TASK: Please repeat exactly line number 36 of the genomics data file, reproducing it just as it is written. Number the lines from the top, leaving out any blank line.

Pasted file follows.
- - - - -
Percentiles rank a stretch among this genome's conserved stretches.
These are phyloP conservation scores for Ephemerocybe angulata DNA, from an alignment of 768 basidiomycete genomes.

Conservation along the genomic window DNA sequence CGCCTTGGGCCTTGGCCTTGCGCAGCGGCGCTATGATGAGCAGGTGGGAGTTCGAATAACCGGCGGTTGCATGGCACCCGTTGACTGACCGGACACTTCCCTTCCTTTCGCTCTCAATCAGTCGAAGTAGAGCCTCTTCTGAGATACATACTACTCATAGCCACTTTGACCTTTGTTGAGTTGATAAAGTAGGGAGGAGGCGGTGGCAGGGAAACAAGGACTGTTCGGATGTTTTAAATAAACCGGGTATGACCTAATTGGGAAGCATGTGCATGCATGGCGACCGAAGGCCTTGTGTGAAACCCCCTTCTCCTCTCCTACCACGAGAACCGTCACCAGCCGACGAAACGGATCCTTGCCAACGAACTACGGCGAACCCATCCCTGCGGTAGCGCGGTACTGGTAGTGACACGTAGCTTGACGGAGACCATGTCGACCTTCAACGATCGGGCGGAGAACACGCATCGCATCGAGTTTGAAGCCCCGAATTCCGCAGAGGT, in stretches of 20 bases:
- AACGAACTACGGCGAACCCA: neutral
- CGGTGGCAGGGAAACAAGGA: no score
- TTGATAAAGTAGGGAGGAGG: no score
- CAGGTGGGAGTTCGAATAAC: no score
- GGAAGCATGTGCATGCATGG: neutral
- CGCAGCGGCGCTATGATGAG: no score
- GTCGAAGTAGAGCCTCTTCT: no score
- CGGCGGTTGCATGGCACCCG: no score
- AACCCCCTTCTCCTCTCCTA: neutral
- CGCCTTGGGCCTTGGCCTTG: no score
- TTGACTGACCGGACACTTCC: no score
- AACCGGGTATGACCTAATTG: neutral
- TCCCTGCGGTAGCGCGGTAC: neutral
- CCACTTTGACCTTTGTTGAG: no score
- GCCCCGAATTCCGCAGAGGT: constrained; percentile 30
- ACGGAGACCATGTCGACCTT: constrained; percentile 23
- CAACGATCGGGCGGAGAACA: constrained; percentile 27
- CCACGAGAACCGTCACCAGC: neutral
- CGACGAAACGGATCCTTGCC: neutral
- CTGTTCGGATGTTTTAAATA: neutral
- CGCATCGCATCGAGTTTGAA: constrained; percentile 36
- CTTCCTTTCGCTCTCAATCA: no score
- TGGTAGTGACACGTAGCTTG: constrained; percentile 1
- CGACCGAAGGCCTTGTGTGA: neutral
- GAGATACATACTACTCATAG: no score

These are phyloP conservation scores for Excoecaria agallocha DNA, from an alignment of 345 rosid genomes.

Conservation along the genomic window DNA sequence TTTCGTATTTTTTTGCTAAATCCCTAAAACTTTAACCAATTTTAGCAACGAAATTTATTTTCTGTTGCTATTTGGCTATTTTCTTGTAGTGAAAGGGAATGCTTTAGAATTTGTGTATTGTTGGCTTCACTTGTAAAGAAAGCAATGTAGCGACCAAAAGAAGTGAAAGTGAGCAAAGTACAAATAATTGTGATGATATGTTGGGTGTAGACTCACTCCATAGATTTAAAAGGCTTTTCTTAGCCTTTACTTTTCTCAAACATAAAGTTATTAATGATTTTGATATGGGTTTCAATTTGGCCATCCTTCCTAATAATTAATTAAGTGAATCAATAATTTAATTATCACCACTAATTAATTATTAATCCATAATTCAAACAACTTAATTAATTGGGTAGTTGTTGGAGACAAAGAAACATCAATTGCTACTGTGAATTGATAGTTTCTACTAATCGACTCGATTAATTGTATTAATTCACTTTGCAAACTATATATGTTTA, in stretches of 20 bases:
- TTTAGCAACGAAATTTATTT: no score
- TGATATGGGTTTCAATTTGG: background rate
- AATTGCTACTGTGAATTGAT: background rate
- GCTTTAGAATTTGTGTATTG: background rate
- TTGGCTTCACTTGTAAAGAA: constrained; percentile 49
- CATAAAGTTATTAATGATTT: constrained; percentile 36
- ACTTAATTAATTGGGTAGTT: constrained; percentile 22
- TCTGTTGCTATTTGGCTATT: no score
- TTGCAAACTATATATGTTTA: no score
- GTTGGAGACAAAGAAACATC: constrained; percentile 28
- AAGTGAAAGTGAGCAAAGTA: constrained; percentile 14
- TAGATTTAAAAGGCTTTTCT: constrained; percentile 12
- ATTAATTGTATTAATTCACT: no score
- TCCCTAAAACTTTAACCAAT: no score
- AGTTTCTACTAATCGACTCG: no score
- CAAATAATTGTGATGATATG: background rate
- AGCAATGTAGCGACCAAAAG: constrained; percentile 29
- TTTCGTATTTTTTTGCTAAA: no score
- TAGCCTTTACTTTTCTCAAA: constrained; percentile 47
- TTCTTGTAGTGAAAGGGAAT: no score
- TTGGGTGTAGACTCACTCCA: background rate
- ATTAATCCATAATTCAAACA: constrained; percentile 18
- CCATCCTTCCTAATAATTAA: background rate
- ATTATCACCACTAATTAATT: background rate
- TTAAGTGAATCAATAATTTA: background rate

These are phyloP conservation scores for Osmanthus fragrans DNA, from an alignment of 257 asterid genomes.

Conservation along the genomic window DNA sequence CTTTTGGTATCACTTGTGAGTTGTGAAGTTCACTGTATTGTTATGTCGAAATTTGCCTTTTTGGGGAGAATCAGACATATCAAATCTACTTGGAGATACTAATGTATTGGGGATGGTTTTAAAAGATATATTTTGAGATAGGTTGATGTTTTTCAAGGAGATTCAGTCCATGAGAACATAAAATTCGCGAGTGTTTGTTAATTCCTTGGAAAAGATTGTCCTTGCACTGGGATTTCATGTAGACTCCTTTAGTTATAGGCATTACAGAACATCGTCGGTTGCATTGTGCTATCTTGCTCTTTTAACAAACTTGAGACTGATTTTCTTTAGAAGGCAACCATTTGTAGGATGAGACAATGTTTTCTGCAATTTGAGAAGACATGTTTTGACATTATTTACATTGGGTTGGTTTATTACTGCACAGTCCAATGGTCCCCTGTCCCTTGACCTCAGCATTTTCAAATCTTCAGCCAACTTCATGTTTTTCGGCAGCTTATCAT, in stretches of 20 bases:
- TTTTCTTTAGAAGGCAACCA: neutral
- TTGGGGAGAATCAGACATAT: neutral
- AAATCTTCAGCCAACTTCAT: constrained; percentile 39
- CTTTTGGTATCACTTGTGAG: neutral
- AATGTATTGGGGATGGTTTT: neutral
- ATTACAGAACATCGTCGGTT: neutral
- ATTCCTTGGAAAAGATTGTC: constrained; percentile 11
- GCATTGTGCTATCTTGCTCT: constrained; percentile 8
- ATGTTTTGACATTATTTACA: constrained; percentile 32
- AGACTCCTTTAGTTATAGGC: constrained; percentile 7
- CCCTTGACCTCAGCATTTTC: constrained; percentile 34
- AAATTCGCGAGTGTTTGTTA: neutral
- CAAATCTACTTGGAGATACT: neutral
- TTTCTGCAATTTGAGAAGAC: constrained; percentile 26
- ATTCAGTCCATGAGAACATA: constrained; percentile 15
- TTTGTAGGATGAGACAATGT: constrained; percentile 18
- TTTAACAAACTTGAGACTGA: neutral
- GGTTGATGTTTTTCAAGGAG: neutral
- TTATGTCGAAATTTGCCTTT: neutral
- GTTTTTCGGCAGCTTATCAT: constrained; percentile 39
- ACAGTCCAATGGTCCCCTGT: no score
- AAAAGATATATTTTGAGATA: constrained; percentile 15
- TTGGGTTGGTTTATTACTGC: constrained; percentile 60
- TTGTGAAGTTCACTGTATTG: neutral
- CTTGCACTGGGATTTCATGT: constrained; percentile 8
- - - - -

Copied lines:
- CATAAAGTTATTAATGATTT: constrained; percentile 36